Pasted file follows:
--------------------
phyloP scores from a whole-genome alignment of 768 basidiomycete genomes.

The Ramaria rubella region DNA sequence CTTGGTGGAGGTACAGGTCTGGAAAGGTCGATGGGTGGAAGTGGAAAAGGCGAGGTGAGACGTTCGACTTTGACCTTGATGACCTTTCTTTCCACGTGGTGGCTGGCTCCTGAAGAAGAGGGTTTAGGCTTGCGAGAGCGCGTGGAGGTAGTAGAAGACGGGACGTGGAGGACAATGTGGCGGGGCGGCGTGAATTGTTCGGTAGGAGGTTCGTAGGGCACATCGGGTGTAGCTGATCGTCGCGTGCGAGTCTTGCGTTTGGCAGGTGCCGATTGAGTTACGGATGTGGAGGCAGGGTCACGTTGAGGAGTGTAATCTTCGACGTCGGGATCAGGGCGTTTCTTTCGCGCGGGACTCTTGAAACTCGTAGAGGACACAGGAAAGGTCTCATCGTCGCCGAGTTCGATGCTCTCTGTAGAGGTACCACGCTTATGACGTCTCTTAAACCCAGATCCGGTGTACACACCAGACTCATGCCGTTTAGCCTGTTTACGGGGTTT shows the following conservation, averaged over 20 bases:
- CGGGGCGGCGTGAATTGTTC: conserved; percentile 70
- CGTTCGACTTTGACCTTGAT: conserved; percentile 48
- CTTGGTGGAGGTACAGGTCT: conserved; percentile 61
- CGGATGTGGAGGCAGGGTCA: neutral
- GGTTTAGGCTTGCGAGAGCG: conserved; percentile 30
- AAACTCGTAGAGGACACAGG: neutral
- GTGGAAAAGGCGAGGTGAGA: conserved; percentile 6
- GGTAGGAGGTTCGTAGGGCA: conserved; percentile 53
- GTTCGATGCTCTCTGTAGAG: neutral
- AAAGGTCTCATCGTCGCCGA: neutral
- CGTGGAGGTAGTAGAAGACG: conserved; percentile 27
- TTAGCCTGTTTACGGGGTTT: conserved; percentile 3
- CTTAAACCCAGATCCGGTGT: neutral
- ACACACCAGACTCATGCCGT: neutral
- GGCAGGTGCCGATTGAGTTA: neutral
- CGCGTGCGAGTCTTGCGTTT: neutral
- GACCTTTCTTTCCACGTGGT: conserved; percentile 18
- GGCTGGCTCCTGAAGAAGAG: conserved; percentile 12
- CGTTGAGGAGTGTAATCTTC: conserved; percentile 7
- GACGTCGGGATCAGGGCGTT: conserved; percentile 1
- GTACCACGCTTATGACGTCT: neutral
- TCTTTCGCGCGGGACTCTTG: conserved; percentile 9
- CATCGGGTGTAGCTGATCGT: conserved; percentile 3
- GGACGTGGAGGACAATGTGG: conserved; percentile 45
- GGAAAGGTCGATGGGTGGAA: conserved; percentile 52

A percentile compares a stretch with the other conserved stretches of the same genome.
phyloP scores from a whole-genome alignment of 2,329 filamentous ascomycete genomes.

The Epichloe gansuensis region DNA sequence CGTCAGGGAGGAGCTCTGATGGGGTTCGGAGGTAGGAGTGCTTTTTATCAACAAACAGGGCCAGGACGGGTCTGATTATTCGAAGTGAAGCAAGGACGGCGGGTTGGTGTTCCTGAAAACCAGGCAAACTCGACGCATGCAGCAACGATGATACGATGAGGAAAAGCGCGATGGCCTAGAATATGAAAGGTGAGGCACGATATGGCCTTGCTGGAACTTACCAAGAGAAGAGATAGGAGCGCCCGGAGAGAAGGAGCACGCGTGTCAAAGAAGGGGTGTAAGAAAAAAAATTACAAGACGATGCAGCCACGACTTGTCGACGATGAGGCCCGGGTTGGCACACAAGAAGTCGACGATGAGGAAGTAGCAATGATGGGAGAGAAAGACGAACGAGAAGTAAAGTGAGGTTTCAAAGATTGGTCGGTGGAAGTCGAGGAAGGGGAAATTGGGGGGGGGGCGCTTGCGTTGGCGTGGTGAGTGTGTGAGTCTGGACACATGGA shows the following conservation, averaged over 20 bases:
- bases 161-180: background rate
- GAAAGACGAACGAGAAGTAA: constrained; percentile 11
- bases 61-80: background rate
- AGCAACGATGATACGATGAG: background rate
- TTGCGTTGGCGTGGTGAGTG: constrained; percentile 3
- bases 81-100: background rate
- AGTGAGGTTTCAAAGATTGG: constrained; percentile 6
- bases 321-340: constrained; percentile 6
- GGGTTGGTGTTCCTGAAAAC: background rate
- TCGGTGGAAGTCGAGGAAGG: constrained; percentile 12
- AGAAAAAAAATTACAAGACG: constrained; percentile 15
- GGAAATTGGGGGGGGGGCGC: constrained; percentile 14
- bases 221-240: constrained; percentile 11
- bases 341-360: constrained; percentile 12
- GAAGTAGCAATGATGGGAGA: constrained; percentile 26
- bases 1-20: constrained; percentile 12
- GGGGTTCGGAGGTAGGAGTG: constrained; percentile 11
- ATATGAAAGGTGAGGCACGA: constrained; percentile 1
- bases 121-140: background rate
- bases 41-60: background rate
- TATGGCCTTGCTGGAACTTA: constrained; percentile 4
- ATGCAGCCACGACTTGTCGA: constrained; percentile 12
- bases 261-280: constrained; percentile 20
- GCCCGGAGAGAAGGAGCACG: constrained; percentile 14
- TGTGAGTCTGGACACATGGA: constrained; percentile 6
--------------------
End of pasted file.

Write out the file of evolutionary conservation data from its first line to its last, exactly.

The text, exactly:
phyloP scores from a whole-genome alignment of 768 basidiomycete genomes.

The Ramaria rubella region DNA sequence CTTGGTGGAGGTACAGGTCTGGAAAGGTCGATGGGTGGAAGTGGAAAAGGCGAGGTGAGACGTTCGACTTTGACCTTGATGACCTTTCTTTCCACGTGGTGGCTGGCTCCTGAAGAAGAGGGTTTAGGCTTGCGAGAGCGCGTGGAGGTAGTAGAAGACGGGACGTGGAGGACAATGTGGCGGGGCGGCGTGAATTGTTCGGTAGGAGGTTCGTAGGGCACATCGGGTGTAGCTGATCGTCGCGTGCGAGTCTTGCGTTTGGCAGGTGCCGATTGAGTTACGGATGTGGAGGCAGGGTCACGTTGAGGAGTGTAATCTTCGACGTCGGGATCAGGGCGTTTCTTTCGCGCGGGACTCTTGAAACTCGTAGAGGACACAGGAAAGGTCTCATCGTCGCCGAGTTCGATGCTCTCTGTAGAGGTACCACGCTTATGACGTCTCTTAAACCCAGATCCGGTGTACACACCAGACTCATGCCGTTTAGCCTGTTTACGGGGTTT shows the following conservation, averaged over 20 bases:
- CGGGGCGGCGTGAATTGTTC: conserved; percentile 70
- CGTTCGACTTTGACCTTGAT: conserved; percentile 48
- CTTGGTGGAGGTACAGGTCT: conserved; percentile 61
- CGGATGTGGAGGCAGGGTCA: neutral
- GGTTTAGGCTTGCGAGAGCG: conserved; percentile 30
- AAACTCGTAGAGGACACAGG: neutral
- GTGGAAAAGGCGAGGTGAGA: conserved; percentile 6
- GGTAGGAGGTTCGTAGGGCA: conserved; percentile 53
- GTTCGATGCTCTCTGTAGAG: neutral
- AAAGGTCTCATCGTCGCCGA: neutral
- CGTGGAGGTAGTAGAAGACG: conserved; percentile 27
- TTAGCCTGTTTACGGGGTTT: conserved; percentile 3
- CTTAAACCCAGATCCGGTGT: neutral
- ACACACCAGACTCATGCCGT: neutral
- GGCAGGTGCCGATTGAGTTA: neutral
- CGCGTGCGAGTCTTGCGTTT: neutral
- GACCTTTCTTTCCACGTGGT: conserved; percentile 18
- GGCTGGCTCCTGAAGAAGAG: conserved; percentile 12
- CGTTGAGGAGTGTAATCTTC: conserved; percentile 7
- GACGTCGGGATCAGGGCGTT: conserved; percentile 1
- GTACCACGCTTATGACGTCT: neutral
- TCTTTCGCGCGGGACTCTTG: conserved; percentile 9
- CATCGGGTGTAGCTGATCGT: conserved; percentile 3
- GGACGTGGAGGACAATGTGG: conserved; percentile 45
- GGAAAGGTCGATGGGTGGAA: conserved; percentile 52

A percentile compares a stretch with the other conserved stretches of the same genome.
phyloP scores from a whole-genome alignment of 2,329 filamentous ascomycete genomes.

The Epichloe gansuensis region DNA sequence CGTCAGGGAGGAGCTCTGATGGGGTTCGGAGGTAGGAGTGCTTTTTATCAACAAACAGGGCCAGGACGGGTCTGATTATTCGAAGTGAAGCAAGGACGGCGGGTTGGTGTTCCTGAAAACCAGGCAAACTCGACGCATGCAGCAACGATGATACGATGAGGAAAAGCGCGATGGCCTAGAATATGAAAGGTGAGGCACGATATGGCCTTGCTGGAACTTACCAAGAGAAGAGATAGGAGCGCCCGGAGAGAAGGAGCACGCGTGTCAAAGAAGGGGTGTAAGAAAAAAAATTACAAGACGATGCAGCCACGACTTGTCGACGATGAGGCCCGGGTTGGCACACAAGAAGTCGACGATGAGGAAGTAGCAATGATGGGAGAGAAAGACGAACGAGAAGTAAAGTGAGGTTTCAAAGATTGGTCGGTGGAAGTCGAGGAAGGGGAAATTGGGGGGGGGGCGCTTGCGTTGGCGTGGTGAGTGTGTGAGTCTGGACACATGGA shows the following conservation, averaged over 20 bases:
- bases 161-180: background rate
- GAAAGACGAACGAGAAGTAA: constrained; percentile 11
- bases 61-80: background rate
- AGCAACGATGATACGATGAG: background rate
- TTGCGTTGGCGTGGTGAGTG: constrained; percentile 3
- bases 81-100: background rate
- AGTGAGGTTTCAAAGATTGG: constrained; percentile 6
- bases 321-340: constrained; percentile 6
- GGGTTGGTGTTCCTGAAAAC: background rate
- TCGGTGGAAGTCGAGGAAGG: constrained; percentile 12
- AGAAAAAAAATTACAAGACG: constrained; percentile 15
- GGAAATTGGGGGGGGGGCGC: constrained; percentile 14
- bases 221-240: constrained; percentile 11
- bases 341-360: constrained; percentile 12
- GAAGTAGCAATGATGGGAGA: constrained; percentile 26
- bases 1-20: constrained; percentile 12
- GGGGTTCGGAGGTAGGAGTG: constrained; percentile 11
- ATATGAAAGGTGAGGCACGA: constrained; percentile 1
- bases 121-140: background rate
- bases 41-60: background rate
- TATGGCCTTGCTGGAACTTA: constrained; percentile 4
- ATGCAGCCACGACTTGTCGA: constrained; percentile 12
- bases 261-280: constrained; percentile 20
- GCCCGGAGAGAAGGAGCACG: constrained; percentile 14
- TGTGAGTCTGGACACATGGA: constrained; percentile 6